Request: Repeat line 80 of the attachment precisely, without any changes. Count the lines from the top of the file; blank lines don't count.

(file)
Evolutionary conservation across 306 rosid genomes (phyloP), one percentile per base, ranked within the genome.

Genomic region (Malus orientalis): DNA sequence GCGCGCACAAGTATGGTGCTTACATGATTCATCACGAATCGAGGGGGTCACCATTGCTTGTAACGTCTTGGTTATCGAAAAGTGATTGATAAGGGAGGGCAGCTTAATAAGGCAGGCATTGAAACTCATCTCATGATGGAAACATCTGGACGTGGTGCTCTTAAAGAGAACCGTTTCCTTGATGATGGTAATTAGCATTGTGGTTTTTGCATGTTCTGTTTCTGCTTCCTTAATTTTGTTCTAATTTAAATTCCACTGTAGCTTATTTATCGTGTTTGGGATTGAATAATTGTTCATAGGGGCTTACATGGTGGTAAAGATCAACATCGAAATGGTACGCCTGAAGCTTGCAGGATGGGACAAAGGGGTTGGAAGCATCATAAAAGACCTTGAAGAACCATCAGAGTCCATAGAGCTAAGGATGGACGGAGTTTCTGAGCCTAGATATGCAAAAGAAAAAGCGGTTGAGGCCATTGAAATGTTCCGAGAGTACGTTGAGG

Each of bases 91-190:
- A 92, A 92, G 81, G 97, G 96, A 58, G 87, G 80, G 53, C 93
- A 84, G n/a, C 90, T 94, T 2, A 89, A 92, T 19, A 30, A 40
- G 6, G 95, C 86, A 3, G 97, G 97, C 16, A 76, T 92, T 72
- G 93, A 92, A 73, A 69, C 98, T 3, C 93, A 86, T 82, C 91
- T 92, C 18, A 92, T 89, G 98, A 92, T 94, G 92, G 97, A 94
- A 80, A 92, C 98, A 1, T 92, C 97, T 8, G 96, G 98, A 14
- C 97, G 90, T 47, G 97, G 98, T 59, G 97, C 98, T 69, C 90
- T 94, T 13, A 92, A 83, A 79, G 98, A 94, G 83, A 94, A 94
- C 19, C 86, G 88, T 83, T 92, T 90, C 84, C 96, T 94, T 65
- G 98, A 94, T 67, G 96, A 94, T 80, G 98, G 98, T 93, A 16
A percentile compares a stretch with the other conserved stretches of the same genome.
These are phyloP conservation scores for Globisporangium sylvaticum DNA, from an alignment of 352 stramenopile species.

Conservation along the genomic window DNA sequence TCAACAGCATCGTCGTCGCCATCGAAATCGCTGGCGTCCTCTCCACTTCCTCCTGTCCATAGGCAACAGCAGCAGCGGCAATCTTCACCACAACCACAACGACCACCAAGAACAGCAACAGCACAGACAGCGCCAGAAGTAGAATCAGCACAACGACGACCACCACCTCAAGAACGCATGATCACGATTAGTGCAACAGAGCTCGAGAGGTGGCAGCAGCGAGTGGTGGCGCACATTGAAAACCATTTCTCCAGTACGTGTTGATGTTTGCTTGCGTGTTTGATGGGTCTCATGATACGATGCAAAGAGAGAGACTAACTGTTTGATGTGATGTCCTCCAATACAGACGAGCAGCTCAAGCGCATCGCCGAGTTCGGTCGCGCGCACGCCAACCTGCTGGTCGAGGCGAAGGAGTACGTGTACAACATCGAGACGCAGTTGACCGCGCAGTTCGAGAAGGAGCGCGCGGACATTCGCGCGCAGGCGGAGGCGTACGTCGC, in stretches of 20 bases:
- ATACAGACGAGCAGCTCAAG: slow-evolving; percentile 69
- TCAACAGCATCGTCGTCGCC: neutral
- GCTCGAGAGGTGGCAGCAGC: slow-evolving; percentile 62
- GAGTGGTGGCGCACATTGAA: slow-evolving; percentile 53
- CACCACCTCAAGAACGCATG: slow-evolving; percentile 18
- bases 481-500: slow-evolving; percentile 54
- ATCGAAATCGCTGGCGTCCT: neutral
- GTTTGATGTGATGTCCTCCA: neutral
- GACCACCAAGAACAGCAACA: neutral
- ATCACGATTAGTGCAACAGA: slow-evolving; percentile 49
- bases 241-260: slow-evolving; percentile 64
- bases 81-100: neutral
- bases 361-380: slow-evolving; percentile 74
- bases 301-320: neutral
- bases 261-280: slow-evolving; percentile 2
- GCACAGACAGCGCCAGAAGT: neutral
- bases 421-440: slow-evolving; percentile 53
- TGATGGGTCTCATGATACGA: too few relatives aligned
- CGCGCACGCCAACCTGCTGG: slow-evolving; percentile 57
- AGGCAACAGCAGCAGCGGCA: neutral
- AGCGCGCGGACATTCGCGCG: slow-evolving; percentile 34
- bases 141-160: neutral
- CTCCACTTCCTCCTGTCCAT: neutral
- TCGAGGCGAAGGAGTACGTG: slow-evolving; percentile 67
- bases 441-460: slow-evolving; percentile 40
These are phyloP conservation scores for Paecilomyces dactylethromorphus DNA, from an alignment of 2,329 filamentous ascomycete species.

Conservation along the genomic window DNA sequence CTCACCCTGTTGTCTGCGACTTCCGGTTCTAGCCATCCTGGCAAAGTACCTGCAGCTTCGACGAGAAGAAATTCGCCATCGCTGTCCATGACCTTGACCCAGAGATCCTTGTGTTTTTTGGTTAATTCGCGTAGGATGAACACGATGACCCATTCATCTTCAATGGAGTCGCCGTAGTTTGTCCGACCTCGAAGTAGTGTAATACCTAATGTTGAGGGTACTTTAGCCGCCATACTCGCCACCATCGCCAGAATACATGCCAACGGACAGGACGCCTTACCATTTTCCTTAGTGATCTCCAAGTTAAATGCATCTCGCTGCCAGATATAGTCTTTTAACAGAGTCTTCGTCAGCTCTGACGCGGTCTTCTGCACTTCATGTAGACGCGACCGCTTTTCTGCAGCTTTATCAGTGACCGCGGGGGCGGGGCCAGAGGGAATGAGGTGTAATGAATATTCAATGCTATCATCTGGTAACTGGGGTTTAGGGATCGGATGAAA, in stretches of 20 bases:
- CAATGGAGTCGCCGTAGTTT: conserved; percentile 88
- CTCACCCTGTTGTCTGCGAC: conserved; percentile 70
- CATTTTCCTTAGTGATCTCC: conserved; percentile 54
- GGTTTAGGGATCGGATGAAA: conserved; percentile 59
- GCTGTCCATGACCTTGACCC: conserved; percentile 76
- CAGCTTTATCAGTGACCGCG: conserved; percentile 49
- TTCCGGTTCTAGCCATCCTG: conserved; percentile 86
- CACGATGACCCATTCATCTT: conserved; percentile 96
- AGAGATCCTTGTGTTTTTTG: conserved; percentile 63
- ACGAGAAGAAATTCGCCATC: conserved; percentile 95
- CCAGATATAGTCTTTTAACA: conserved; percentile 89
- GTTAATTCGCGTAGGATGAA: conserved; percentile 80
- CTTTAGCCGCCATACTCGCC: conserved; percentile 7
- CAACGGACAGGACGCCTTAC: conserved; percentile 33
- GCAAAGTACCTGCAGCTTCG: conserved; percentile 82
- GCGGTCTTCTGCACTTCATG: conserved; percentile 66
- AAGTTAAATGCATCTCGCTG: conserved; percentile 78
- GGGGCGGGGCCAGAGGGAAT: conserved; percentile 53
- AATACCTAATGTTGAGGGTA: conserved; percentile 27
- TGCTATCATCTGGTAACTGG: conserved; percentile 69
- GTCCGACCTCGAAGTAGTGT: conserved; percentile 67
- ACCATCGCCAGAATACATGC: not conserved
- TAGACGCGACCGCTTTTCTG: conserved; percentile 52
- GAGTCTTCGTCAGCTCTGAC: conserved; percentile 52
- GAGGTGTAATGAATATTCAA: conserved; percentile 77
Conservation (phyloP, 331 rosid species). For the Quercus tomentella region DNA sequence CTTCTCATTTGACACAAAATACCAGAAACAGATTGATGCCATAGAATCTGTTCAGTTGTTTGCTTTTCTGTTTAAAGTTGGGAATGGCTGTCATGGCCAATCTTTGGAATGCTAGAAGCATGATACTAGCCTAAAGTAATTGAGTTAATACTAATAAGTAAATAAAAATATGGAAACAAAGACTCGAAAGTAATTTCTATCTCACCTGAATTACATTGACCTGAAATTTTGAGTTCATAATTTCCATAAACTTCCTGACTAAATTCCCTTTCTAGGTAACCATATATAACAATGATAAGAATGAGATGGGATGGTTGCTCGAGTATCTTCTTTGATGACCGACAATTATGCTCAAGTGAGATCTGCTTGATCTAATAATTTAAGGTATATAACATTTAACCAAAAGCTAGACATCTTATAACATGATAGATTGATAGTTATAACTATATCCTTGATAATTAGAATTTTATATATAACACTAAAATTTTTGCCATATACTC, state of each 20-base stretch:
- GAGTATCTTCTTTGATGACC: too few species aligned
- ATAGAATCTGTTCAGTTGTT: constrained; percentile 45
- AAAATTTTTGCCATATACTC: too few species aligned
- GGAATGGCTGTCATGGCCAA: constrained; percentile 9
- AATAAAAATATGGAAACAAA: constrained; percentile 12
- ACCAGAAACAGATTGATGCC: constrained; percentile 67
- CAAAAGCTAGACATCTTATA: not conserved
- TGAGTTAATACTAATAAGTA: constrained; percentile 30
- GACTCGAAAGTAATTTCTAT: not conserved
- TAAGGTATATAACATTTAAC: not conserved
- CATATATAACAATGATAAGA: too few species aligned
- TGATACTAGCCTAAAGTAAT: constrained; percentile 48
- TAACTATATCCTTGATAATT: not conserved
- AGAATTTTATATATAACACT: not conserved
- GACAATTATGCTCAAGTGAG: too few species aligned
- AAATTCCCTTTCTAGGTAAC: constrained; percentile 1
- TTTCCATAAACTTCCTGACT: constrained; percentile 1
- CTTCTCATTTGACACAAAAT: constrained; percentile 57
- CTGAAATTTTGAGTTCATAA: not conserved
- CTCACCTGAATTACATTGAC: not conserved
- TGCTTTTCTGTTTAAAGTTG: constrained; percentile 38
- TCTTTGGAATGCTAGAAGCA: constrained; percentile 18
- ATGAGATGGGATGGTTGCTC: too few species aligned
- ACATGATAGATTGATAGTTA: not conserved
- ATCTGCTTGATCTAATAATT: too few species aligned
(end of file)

- CATATATAACAATGATAAGA: too few species aligned